Multi-clustering can be defined as the sharing of compute jobs between two or more independently controlled clustergrids. This could be desirable, for example, if the owners of the clusters realize that there are times when one cluster is lightly-loaded while another has a large pending list. In this case, it makes sense to make use of the idle resources, at least until the "local" demand for this cluster rises again.
We define the "local" cluster as the cluster with which a user would normally interact (qsub, qstat, etc), and "remote" cluster as the one to which jobs are dispatched (if deemed appropriate).
One way to implement multi-clustering is with transfer queues. The idea is that jobs dispatched to a transfer queue get submitted to a remote cluster; this would happen transparently to the user. To have jobs going in both directions, simply use transfer queues on both sides.
The prototype described here implements the following ideas:
a load sensor which gives the number of pending jobs in the remote cluster
a starter method which takes the job script and submits it to the remote cluster
suspend, resume, and terminate methods which act upon jobs sent to the remote cluster
a transfer queue which implements the methods described above, and which has a load threshold based upon the number of pending jobs in the remote cluster.
The scripts used to implement the prototype can be downloaded here:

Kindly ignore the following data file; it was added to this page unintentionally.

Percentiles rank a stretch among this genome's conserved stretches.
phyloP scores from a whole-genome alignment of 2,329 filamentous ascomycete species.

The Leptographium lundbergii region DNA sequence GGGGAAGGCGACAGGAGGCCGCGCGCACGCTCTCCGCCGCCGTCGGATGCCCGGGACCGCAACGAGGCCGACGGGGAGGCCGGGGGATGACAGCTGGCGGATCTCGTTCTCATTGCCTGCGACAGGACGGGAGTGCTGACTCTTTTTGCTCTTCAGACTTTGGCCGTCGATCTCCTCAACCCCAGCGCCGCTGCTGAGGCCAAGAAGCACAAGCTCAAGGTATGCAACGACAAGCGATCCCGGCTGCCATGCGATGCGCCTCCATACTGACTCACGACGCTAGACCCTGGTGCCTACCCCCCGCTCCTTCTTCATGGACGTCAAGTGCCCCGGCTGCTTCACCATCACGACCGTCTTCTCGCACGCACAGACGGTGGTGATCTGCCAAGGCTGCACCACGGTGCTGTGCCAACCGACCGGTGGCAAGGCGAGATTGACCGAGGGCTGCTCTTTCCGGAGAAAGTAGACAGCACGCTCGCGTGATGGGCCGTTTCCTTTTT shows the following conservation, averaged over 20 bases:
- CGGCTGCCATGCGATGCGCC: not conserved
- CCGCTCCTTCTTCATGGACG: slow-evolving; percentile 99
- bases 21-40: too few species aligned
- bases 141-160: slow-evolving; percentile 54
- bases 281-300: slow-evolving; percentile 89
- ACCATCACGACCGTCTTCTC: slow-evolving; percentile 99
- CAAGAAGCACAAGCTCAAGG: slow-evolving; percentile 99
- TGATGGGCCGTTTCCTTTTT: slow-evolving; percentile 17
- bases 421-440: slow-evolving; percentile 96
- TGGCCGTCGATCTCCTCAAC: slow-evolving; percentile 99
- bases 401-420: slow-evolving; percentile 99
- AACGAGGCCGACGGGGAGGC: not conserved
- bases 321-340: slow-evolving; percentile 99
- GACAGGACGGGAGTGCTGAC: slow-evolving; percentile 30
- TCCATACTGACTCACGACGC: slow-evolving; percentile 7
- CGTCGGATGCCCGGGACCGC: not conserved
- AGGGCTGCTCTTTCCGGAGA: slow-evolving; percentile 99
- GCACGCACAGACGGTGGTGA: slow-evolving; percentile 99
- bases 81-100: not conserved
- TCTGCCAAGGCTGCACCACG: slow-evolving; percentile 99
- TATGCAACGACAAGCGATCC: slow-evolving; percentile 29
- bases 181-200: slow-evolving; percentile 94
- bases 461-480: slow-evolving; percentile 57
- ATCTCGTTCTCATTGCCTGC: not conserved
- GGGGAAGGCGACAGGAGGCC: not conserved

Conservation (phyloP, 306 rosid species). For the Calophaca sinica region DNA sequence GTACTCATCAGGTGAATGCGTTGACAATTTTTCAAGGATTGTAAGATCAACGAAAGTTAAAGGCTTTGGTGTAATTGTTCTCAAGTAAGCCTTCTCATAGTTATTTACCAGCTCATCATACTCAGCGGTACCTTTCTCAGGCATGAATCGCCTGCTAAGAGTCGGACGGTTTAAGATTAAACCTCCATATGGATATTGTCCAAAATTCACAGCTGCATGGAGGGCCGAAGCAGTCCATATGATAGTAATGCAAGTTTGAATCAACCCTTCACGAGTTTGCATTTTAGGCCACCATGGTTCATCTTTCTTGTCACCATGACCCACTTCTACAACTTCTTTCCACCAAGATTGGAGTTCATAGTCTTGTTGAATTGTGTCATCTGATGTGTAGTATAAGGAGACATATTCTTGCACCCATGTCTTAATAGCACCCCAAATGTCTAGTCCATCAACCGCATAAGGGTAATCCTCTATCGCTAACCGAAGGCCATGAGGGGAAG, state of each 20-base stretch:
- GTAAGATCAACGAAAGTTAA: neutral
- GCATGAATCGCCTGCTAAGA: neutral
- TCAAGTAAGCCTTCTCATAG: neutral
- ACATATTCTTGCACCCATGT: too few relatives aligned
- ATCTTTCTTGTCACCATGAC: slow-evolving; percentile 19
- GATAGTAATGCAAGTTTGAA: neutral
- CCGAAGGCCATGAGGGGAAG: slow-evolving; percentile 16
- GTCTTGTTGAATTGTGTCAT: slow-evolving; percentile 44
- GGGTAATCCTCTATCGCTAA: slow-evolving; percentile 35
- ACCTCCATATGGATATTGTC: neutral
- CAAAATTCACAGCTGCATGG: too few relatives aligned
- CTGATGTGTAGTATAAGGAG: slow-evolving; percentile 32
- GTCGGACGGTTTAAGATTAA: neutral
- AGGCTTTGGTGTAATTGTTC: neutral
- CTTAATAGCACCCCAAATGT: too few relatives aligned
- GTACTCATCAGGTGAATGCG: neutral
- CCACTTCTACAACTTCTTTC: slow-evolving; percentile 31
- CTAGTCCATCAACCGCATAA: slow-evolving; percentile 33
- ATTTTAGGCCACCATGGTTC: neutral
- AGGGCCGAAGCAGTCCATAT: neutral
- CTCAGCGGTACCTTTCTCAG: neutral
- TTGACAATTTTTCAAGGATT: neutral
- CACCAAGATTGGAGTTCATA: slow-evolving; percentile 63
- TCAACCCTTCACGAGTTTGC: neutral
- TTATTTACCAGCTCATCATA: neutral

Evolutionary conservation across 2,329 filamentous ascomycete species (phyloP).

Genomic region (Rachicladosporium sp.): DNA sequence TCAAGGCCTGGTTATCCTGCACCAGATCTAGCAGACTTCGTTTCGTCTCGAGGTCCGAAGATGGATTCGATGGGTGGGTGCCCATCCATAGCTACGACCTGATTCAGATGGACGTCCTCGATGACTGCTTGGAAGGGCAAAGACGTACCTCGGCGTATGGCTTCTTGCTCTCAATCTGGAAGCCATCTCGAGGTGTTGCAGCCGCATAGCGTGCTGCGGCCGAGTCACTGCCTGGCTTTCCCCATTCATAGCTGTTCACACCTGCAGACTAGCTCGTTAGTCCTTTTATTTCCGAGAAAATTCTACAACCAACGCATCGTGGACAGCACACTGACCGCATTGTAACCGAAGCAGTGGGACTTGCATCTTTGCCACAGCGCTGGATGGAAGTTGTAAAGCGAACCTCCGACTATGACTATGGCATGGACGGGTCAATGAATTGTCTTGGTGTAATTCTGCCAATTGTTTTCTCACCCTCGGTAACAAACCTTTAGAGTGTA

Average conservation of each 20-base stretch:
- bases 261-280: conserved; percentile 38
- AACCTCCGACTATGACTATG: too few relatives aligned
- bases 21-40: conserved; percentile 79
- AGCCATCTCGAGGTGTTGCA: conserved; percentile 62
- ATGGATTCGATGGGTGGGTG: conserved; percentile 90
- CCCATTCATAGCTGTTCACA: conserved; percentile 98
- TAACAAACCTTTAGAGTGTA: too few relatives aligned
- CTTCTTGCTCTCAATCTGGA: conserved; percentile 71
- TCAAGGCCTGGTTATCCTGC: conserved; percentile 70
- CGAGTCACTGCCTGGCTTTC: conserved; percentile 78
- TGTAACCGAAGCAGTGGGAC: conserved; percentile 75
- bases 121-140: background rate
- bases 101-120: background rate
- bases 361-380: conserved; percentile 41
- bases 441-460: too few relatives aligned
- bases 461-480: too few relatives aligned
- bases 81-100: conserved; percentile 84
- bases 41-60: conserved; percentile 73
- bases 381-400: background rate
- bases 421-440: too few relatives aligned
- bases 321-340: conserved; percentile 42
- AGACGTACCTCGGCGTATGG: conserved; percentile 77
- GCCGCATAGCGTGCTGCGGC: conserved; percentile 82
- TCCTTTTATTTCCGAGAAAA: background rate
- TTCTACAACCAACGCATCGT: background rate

both clusters share a common "namespace" or "administrative domain". By this we mean: common usernames/UIDs/GIDs, common filesystem(s), mutually accessible hosts and hostnames, behind the same firewalls, etc.
resource requests are simply passed along without modification. This could lead to errors if a particular resource is not defined in the remote cluster.
once a job is submitted to the remote cluster, it will remain in the pending list for that cluster until it either runs or is manually deleted. If meanwhile some local resources are freed, the jobs which are pending at the remote cluster will not get rerouted back to the local cluster.
To implement this prototype, create a new queue (the transfer queue) on any existing host. Configure it as shown below. Implement the load sensor on any host (it would make sense to implement it on the same host where the transfer queue lives, but that's not necessary). Configure that host as shown below.
NOTE: it is suggested that the transfer queue be implemented on the local master host, to keep things simple and to reduce communication latency.
NOTE: make sure this host is both a submit and admin host on the remote cluster.
NOTE: please modify the scripts to match your local environment. See the scripts for site-specific variables.
Test it by submitting jobs directly to the transfer queue, eg,
qsub -q transfer1 -o output.log -j y sleeper.sh
In practice, you would not submit jobs directly to this special queue. Rather, one of the following approaches would be taken:
if all jobs are "generic" enough, then it might not matter if they run in the local or remote cluster. In this case, jobs would just be submitted normally, and those which happen to end up in the transfer queue will run remotely